And then there’s Kristy Lea’s first collection with Riley Blake, called Create*. I love the look created by pattern matching 3 of her prints (navy, white and black).

The hexagons seem to float off the fabric!

Now you’re ready to match a print fabric for your quilt back!

Now you know how to match a fabric print for a quilt back it’s over to you, dear reader. If you have a favourite print you can use it to create a uninterrupted, patterned quilt back. Or perhaps start with a smaller project, using up some prints in your stash. Whatever you decide, have fun with it!

Happy sewing,

Kirsty

*affiliate link. Thank you if you choose to support Bonjour Quilts with your purchase ????

Share or Pin for later:

15 thoughts on “How To Match A Fabric Print For A Quilt Back”

  1. Genius idea Kirsty to use a glue stick! I have matched far too many repeats on curtains in my lifetime – if only I’d thought of a glue stick!! Or plantation shutters :) x

    Reply
  2. Just fantastic, as usual! I love it because it makes the back look very interesting. The different colors with the same print is just too clever! Thanks for your directions and your explanation of repeat of pattern. Please stay well. Jan

    Reply
  3. Thanks! I have recently discovered glue sticks – always thought they were for kids only. There is one now called the “5 minute reposition” stick. Back in the day we used iron on tape – kind of expensive and it moved around a lot. I used this mostly for making drapes and shower curtains (odd sized bathtub). Love that the glue washes out.

    Reply
    • Hi Joan, I think the tapes are very handy but I also like how easy the glue stick is – you can put on as much or as little as you think you need.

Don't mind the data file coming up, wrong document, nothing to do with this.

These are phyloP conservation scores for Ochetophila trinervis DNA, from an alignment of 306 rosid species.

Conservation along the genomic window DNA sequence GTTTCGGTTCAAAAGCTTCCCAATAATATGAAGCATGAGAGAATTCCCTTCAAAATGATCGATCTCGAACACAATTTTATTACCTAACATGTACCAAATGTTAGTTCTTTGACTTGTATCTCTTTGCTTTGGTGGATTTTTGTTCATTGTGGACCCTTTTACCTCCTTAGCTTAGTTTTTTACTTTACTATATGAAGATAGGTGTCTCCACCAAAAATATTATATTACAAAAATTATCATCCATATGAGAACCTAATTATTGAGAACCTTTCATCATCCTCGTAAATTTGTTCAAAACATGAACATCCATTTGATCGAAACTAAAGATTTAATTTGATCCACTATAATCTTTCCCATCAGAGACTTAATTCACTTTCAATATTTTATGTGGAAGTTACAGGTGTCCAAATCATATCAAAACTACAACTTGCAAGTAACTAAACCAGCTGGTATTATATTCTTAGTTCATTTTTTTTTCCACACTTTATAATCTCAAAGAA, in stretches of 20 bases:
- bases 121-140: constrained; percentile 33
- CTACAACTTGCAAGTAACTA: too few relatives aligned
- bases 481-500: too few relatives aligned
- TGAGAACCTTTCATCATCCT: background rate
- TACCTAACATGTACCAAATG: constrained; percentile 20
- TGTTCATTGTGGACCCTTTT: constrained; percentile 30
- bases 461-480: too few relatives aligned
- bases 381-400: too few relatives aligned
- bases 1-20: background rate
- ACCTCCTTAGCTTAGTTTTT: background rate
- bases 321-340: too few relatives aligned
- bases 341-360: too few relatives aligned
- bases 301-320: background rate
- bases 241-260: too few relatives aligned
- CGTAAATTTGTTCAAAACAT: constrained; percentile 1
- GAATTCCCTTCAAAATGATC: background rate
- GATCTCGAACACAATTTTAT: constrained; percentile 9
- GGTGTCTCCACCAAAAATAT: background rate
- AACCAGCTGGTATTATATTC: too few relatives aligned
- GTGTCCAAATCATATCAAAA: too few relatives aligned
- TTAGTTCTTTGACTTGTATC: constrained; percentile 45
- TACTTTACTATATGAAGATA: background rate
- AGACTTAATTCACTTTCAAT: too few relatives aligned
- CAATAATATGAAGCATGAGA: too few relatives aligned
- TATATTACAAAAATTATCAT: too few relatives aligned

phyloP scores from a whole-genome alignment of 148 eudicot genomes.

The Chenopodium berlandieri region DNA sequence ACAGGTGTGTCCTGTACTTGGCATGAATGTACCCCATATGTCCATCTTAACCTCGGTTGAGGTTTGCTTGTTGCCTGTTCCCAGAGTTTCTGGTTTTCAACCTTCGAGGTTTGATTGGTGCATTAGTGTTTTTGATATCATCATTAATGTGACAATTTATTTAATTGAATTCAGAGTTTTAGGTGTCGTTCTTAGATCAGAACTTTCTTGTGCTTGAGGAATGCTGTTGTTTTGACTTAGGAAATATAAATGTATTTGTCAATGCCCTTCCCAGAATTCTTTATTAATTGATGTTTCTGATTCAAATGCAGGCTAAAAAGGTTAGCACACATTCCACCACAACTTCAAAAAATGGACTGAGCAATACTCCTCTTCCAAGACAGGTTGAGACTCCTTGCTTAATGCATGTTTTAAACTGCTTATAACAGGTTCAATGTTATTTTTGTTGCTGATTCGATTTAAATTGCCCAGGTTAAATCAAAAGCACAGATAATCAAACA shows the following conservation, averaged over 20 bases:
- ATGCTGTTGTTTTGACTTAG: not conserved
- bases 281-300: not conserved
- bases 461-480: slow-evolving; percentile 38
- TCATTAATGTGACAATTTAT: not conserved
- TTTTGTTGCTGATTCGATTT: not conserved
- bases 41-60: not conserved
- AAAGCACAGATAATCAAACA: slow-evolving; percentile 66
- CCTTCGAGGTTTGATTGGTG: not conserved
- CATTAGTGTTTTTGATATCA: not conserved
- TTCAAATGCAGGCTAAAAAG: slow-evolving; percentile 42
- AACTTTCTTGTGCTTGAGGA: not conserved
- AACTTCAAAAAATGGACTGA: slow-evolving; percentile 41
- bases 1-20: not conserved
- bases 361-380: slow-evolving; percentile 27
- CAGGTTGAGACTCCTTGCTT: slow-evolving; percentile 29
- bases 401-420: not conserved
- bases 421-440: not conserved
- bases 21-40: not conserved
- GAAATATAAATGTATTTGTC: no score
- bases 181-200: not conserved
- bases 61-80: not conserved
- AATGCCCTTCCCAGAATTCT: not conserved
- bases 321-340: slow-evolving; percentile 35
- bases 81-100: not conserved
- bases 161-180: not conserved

Reply
  4. Since I started learning to quilt, I have a thing about matching fabrics, HST, binding lengths as well as the backing. Since my ironing board it not a wide enough work area, I use my cutting board on a bed method. I press the length before it gets onto the bed. Instead of glue stick, as I”m afraid of the glue gumming up the needle, I use a narrow seam tape that I put in the seam allowance and pin on the other side of the pressed fold. Yes the selvages need to be cut off, they show through to the front side most of the time and add thickness as you say. So my ideas for matching fabric is not so unique I guess but I find it makes visually a nice quilt. Now today I’m working on matching my HST, a little trickier.

    Reply
    • Hi Cynthia – that’s a great idea for those worried about glue with their machines. Whatever gets you to where you need to go, I say! 

      Reply

Leave a comment

You'll be the first to know ;)

Quilting tutorials. Behind-the-scenes fun. Great deals on patterns. Join 14,000+ subscribers & stay in touch.

  • This field is for validation purposes and should be left unchanged.